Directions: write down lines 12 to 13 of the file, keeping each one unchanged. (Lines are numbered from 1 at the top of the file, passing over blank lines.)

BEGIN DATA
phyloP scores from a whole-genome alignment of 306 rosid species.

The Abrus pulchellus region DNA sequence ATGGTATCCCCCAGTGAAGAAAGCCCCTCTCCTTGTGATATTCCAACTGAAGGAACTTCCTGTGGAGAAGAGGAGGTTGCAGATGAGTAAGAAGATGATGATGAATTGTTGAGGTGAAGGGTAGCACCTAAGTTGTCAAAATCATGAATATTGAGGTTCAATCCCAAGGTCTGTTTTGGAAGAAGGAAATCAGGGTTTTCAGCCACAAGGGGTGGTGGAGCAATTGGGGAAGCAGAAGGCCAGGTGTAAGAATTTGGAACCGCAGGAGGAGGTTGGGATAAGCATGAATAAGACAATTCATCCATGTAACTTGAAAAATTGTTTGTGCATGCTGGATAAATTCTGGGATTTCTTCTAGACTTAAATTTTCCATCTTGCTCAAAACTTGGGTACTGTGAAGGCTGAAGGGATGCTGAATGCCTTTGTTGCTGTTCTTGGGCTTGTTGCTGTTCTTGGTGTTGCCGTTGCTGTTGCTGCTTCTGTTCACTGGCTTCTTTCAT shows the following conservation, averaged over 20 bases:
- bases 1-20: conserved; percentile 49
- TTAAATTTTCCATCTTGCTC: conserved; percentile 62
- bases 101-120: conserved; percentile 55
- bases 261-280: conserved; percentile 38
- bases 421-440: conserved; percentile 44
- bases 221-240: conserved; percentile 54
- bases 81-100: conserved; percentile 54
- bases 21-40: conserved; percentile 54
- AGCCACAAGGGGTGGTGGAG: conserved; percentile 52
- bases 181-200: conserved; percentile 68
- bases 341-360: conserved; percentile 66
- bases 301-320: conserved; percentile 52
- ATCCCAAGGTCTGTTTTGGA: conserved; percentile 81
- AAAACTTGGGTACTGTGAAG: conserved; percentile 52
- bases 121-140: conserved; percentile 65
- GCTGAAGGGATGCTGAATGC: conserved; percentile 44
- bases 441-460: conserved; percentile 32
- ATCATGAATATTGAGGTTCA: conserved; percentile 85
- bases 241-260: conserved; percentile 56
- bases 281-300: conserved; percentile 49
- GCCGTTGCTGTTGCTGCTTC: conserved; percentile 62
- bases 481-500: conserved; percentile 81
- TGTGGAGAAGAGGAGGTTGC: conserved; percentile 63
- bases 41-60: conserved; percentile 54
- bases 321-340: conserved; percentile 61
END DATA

- bases 181-200: conserved; percentile 68
- bases 341-360: conserved; percentile 66